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  • Admin
    June 28, 2020
    Mental Health

    The figures from last year’s Childline report 'Not Alone Any More' give an indication of what we, as teachers have realized for quite a while, anxiety and mental health concerns are on the rise among children and young people. In fact, they report a 17% increase in counselling sessions about anxiety in the year 2016 to 2017 and one in three class were about mental health and emotional wellbeing [1].


    Life is becoming more and more complex and with the world right there in the palm of your hand in the form of smartphones and tablets, social media hammers on the door even when we don’t want to see it. Exam anxiety has always existed but young people are aware that the career markets are increasingly competitive and universities have high expectations along with the debt that students accrue (no more spending three years drinking and ‘finding yourself’). It’s no wonder that life begins to look pretty intimidating. Working with Year Ten earlier this year I asked the class to list the things they were anxious about. While family life bullying and careers came up the overwhelming answer from the whole class was exams.

    What Can We Do?

    So how do we address these concerns during PSHE and how are we preparing young people to manage their emotional health and wellbeing and to support each other? While teachers can’t be expected to deal with all aspects of mental health and wellbeing we need to signpost students to the experts for serious concerns by talking more about mental and health in the classroom, we can help young people to recognize their own feelings and the needs and those of others; recognize when they might need help and develop skills to manage their own mental health.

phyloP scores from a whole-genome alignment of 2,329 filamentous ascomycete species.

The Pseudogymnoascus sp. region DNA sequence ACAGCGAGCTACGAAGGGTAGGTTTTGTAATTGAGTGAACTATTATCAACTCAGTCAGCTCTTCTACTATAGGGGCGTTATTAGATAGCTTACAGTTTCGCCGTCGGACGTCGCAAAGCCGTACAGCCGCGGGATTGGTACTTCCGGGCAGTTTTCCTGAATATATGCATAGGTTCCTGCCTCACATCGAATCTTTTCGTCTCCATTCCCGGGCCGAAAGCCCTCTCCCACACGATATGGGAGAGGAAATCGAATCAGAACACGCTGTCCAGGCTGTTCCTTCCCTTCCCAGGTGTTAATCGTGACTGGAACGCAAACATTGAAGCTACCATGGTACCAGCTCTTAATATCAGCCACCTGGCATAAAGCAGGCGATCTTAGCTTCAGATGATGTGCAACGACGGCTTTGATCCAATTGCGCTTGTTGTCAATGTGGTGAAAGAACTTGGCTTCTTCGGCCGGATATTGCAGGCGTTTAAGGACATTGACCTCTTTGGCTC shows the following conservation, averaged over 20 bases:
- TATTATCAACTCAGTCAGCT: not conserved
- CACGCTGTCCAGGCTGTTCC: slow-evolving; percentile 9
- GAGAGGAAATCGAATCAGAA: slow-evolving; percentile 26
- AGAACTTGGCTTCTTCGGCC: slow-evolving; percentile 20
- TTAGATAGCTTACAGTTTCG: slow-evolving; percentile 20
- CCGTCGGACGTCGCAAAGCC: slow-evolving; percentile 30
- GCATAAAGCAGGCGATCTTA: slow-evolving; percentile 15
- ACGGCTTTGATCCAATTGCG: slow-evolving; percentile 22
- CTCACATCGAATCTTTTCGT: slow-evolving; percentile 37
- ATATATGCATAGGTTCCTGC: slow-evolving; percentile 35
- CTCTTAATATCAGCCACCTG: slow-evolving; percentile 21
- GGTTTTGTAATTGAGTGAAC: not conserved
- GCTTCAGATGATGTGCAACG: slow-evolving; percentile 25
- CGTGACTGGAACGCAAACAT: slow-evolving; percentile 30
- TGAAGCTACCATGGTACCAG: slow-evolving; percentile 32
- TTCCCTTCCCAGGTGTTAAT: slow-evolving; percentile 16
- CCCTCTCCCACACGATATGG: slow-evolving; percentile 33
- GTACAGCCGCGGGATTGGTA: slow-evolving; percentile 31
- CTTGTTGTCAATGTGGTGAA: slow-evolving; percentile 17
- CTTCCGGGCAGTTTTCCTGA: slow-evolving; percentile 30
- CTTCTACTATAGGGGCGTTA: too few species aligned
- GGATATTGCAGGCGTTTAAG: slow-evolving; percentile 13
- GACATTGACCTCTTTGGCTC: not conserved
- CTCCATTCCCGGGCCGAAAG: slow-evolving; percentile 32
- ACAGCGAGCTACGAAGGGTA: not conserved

First and foremost the PSHE programme must be well-planned to address the needs of the pupils in your school and include sessions where they can learn, practice new skills and reflect on and discuss the topics. All too often PSHE sessions are too knowledge-based which means the end up rather more of a lecture than a well-planned learning opportunity. This doesn’t mean, however, that PSHE sessions are just about sitting around talking about your feelings. PSHE needs to be planned and delivered with the same challenge and aspiration as other subject areas with a good balance of knowledge, skills, and understanding.


    All good PSHE sessions start with ground rules and this is particularly important when talking about mental health. The PSHE Association has some guidance about creating ground rules together[2]. These should include agreed rules on listening, confidentiality and safeguarding. All good PSHE sessions should also include signposting students to further support after the session (such as help in school, the local area and nationally).

    It helps to ‘distance’ discussions away from the personal by creating scenarios that students can explore together or using a stimulus such as a film-clip, picture or meme. Encourage students to think of ways they might deal with problems and explore all the ideas acknowledging that there may be several ways of addressing a concern and every person may handle things differently. Encourage deeper thinking by questioning: how could you help a friend who was in this situation? When might you need to get adult support? How would you know a friend needed help? Do we listen to our friend’s problem or we try to jump in and offer solutions immediately? What are the pros and cons of offering solutions? What makes a good listener? Remind students that everyone feels down and miserable sometimes and it’s fine to have moods, feel grumpy or disappointed! It’s when those down times turn into something deeper and longer that we may need to get further help and of course, if thoughts turn to self-harm or suicide then you need immediate help.

    By keeping the channels of communication open between students and adults, be there to listen and talk and not rushing to ‘solve’ problems we can create an ethos where young people are better able to talk about their mental health needs.

    Here are my five must-dos if you want to support students to be more open about mental health in your school: